People are intimately familiar with the New York City the world has come to know and love—bright lights, masses of people, a rush of traffic and an interconnected symphony of more than one million buildings of all ages, sizes, and architectural styles that contribute to the city’s iconic skyline. But what about the city that might have been—the “never built” dimension of New York that would have transformed both the dynamics of the city, as well as the lives of past and future generations of residents and visitors?
Well, the very question is being explored in “Never Built New York,” a unique exhibit on display at the Queens Museum in Flushing Meadows, New York until Feb. 18th, 2018. Considered a “parallel metropolis” that offers profound insights into the changing times, goals, and values of the city’s top architects, designers and planners during the past 175 years, the exhibit—co-curated by architecture experts/critics Sam Lubell and Greg Goldin, designed by Christian Wassmann, and illuminated throughout its main gallery by leading lighting fixture manufacturer Amerlux—invites visitors to discover the alternative paths New York City might have taken as reflected by original prints, drawings, models, installations and animations.
“The exhibit features never-built projects in New York City from 1843 to the present,” shared Larissa Harris, curator for the Queens Museum, a 100,000 square-foot space that was founded in 1972 in a historic building that was originally constructed for the 1939 World’s Fair and later re-used for the 1964 World’s Fair. Within the exhibit’s 15,000-square-feet of space, “we’re featuring approximately 230 unique objects, including original architectural models, plans, drawings, and even a Frank Lloyd Wright sketch on a napkin,” she said of the exhibition, which the team worked for more than two years to identify, select, secure and present to the public.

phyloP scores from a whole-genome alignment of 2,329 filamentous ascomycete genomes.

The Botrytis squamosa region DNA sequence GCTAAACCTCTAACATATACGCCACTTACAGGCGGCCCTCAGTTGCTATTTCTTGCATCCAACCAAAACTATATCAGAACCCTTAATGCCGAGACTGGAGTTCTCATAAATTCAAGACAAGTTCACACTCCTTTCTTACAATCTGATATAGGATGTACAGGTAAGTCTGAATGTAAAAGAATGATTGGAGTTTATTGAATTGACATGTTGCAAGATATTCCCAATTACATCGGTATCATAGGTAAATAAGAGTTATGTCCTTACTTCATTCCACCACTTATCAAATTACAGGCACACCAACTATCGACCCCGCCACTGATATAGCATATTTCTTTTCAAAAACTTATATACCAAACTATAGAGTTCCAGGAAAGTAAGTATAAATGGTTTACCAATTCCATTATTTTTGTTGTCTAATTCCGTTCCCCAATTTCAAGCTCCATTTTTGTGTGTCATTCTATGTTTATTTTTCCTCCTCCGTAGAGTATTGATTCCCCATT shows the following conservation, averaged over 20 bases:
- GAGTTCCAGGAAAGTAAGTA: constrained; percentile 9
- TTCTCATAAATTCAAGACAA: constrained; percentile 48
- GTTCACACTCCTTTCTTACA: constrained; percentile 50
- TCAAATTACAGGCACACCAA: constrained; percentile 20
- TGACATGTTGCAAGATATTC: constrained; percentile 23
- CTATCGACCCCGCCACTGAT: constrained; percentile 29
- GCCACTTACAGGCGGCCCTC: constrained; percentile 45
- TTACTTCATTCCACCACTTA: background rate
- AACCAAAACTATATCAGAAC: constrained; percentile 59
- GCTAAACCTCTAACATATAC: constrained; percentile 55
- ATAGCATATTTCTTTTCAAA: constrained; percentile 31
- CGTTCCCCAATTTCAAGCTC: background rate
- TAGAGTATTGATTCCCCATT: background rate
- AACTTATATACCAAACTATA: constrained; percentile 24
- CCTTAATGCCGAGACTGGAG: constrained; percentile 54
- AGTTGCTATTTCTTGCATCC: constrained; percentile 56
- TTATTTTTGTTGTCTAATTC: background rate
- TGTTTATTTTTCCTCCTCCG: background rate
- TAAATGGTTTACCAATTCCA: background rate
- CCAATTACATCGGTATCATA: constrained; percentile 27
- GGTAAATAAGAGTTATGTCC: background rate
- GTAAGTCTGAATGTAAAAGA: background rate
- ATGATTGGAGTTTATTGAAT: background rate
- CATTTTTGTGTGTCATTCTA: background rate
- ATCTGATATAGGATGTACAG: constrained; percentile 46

According to Harris, proposals in this “alternative city” during the years included several airports clustered around Manhattan (one being a “rotary” airport that could turn as needed), freeways running through lower Manhattan, a series of skyscrapers buttressing those freeways that could enable residents to live right off the roadway, and a variety of monuments, residential towers, and office buildings that didn’t get constructed for various reasons. “One of our galleries is a long, narrow space which happens to be the same shape as Manhattan, and our designer therefore decided to organize the objects geographically by location, from the Battery through uptown Manhattan, with the other boroughs represented to the north and east as needed,” Harris noted. The unique three-part exhibit also uses Queens Museum’s 9,000-square-foot panoramic scale model of New York City, originally built for the 1964 World’s Fair, which features every building in the city. Never-built projects have been built to its 1:1200 scale and placed upon it, using the existing landscape for reference.
A Lighting Challenge
Given the museum’s 40 foot-high ceilings, the unique properties of the artifacts on display, and their creative layout across the floors and walls of the museum’s main Never Built gallery, the exhibit designers and museum staff needed to leverage lighting fixtures that could meet the demanding performance needs and exacting requirements of such high-end gallery displays. Happily, Amerlux answered the call by donating $20,000 of lighting to the initiative, including dozens of its exclusive SPEQ LED track heads and 600 feet of accompanying track, ultimately providing a system that balances clean, minimal aesthetic design with industry-leading optical performance to deliver architecturally clean accents to commercial, retail, and gallery spaces and ensure that they’re perfectly and efficiently lit.